Google Shopping ads, which show images and prices and allow shoppers to easily compare products, produce a 30% higher conversion rate than text ads on Google. Google Shopping can be an effective way to reach consumers in international markets, but retailers must be aware of the rules of the road.

Karolina Kulach, content marketing manager, Webinterpret

Karolina Kulach, content marketing manager, Webinterpret

Few business growth strategies could potentially multiply the size of an ecommerce business. Using Google Shopping, to reach a wider global audience may be one of them. Google Shopping shows consumers images and prices of various products next to each other allowing easy comparison.

It can be especially valuable for retailers generating satisfactory sales domestically, but facing saturation and growing competition at home. If a retailer has reached a plateau in its home market, it can increase its market size and achieve lower acquisition costs, e.g. cost-per-click, by targeting new markets.

Google policies require merchants to submit feeds in the local buyer’s language and provide a fully localized buyer experience.

The international markets that are particularly attractive are those characterized by a limited availability of specific products or unmet demand for unique products from overseas. Many retailers may find their products are in high demand in places they haven’t considered selling before.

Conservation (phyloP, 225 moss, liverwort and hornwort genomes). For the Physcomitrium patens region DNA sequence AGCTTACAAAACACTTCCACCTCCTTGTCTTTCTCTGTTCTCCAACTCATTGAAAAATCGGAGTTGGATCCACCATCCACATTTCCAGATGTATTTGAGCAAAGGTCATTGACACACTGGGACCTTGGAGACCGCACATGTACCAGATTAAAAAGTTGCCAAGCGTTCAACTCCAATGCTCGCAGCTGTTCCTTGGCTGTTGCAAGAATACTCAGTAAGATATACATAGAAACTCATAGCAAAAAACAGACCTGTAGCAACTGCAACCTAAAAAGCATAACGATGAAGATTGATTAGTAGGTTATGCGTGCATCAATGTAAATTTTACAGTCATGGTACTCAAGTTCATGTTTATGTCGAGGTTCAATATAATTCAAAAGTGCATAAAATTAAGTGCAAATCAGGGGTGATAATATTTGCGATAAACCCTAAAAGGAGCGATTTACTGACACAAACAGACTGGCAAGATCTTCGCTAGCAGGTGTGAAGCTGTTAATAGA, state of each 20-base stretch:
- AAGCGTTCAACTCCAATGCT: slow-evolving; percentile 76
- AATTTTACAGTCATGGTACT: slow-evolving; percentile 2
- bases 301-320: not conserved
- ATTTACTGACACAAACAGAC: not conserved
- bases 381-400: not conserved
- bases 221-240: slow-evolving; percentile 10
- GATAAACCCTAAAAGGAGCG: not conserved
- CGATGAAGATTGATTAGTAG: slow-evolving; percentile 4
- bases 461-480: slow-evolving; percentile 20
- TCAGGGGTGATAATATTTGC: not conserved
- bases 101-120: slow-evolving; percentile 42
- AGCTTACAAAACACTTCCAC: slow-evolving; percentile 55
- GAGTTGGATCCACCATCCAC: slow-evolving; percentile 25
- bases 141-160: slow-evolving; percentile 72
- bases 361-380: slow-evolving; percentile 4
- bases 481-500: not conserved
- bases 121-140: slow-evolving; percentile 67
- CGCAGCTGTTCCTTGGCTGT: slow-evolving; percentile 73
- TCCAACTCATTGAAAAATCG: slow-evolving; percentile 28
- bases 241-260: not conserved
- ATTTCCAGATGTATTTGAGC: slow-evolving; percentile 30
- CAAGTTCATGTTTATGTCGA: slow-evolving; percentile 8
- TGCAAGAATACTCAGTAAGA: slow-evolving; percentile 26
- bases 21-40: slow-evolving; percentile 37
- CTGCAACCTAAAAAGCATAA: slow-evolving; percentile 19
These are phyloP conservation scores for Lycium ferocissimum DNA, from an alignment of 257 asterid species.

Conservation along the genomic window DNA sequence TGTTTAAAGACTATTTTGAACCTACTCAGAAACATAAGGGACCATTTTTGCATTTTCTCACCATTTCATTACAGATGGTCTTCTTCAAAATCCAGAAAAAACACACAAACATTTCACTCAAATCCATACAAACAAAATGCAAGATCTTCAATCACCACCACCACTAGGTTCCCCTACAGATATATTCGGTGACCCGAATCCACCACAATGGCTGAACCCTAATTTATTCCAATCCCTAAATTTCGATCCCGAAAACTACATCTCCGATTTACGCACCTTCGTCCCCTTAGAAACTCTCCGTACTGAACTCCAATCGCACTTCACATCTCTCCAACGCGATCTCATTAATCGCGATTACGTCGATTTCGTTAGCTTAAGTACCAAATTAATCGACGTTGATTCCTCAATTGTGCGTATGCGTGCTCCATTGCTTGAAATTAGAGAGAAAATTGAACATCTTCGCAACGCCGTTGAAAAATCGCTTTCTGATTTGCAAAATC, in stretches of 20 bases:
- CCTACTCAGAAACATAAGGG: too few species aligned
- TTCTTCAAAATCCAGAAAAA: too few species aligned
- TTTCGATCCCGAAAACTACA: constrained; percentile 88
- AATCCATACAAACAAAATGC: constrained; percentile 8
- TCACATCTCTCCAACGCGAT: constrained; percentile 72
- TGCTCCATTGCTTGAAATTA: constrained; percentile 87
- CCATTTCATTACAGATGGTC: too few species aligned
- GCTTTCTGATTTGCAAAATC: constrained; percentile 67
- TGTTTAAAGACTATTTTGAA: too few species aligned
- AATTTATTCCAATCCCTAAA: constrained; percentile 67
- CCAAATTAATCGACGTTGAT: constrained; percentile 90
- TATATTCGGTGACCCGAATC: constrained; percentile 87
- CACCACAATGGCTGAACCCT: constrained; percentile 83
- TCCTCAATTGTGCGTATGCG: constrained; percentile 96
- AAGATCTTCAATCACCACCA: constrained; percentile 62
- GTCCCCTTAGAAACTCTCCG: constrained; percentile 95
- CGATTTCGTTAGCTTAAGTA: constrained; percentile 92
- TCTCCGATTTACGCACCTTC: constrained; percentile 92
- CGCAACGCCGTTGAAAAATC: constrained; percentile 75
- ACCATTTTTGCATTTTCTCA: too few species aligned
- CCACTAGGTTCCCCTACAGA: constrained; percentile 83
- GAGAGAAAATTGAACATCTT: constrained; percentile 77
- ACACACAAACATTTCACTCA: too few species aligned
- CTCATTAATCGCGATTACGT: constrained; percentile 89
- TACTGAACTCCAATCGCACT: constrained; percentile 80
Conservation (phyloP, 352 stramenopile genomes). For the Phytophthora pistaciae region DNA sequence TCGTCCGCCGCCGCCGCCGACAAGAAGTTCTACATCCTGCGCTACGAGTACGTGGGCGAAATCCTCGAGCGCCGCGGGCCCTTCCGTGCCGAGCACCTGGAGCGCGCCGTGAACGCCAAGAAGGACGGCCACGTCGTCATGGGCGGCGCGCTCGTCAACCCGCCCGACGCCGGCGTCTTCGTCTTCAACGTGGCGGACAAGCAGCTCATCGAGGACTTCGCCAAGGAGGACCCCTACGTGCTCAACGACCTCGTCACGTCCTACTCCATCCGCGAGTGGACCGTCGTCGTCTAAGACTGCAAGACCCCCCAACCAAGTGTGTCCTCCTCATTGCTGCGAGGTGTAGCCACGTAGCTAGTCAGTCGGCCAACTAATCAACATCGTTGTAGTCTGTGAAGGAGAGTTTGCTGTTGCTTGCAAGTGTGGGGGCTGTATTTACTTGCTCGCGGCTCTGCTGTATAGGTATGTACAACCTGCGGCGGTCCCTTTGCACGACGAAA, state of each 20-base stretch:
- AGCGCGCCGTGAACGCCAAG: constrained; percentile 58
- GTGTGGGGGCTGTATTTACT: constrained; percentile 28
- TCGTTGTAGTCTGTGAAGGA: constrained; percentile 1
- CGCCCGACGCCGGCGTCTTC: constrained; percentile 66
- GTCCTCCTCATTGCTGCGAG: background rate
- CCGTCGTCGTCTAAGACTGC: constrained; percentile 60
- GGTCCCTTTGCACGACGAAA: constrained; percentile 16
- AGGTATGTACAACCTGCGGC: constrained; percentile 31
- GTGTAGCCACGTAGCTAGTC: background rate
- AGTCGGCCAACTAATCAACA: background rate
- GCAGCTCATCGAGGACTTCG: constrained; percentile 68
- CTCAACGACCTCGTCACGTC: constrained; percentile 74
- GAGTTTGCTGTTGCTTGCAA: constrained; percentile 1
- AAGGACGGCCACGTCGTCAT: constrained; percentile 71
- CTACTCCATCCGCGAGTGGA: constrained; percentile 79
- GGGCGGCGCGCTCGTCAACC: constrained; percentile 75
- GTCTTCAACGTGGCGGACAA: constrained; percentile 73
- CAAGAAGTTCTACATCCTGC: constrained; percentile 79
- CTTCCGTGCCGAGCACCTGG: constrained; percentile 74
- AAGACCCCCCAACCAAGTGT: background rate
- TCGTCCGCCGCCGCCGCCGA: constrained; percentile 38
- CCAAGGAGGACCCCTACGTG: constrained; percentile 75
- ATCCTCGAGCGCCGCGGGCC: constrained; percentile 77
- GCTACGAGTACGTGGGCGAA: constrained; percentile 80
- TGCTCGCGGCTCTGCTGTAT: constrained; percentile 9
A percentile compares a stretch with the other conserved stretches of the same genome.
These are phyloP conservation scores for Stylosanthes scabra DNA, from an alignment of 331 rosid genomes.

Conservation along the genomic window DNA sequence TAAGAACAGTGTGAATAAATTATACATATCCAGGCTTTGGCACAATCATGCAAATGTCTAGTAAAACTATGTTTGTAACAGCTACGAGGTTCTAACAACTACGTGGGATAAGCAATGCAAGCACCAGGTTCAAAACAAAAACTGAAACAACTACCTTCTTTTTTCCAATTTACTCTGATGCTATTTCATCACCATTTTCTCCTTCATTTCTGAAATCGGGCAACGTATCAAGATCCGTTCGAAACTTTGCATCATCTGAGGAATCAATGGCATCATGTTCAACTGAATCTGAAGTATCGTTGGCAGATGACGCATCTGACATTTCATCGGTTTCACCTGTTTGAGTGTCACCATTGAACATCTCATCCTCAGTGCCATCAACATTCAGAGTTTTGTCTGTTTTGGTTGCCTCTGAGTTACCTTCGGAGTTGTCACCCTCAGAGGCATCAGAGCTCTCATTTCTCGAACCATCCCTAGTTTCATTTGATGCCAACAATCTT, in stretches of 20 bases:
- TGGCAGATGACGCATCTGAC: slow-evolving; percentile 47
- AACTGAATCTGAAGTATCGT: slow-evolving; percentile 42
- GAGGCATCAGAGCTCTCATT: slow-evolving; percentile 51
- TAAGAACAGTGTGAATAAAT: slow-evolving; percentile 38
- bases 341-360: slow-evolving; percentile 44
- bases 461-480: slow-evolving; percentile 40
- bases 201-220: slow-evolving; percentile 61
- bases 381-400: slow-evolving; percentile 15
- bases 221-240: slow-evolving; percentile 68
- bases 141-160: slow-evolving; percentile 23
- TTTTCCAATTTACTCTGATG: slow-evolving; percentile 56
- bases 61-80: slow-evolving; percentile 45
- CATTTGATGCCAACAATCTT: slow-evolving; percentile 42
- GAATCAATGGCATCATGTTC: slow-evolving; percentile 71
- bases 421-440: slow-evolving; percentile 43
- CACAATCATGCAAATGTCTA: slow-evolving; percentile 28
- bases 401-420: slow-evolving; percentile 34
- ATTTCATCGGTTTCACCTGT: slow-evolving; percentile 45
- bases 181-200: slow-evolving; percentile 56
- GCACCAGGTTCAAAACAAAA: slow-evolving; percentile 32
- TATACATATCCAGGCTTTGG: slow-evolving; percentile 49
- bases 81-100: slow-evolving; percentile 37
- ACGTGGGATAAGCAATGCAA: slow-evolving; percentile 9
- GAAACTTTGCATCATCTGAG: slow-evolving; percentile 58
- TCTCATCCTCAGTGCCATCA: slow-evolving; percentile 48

For example, Italy shows a lack of dynamism in the local offering. As domestic brands tend to struggle to keep up with the pace of demand, many products have to be imported from abroad, e.g. clothes from foreign brands or vehicle parts for cars.


Another benefit for sellers expanding beyond their home markets is all-year-round sales of seasonal products. For instance, if merchants offer bathing suits and it’s downtime in winter in the Northern Hemisphere, countries in the Southern Hemisphere, such as Australia, can help keep sales of bathing suits up and running in the low cold season at home.

International sellers can also profit from more trading hours. For example, when American buyers fall asleep, Europeans may just start browsing for products. Selling internationally truly unlocks the “365 days per year, 24/7” potential.

What’s driving the growth in Google Shopping?

Advertisers are increasing their spend on Google Shopping ads faster than on Google paid search and text ads (24% vs 17%). Perhaps that’s because the conversion rate for the image-based Google Shopping ads is around 30% higher conversion rates than for text ads. An important driver for Google Shopping is mobile. It accounts for a large share of clicks and conversions in search and shopping, roughly 60-70%.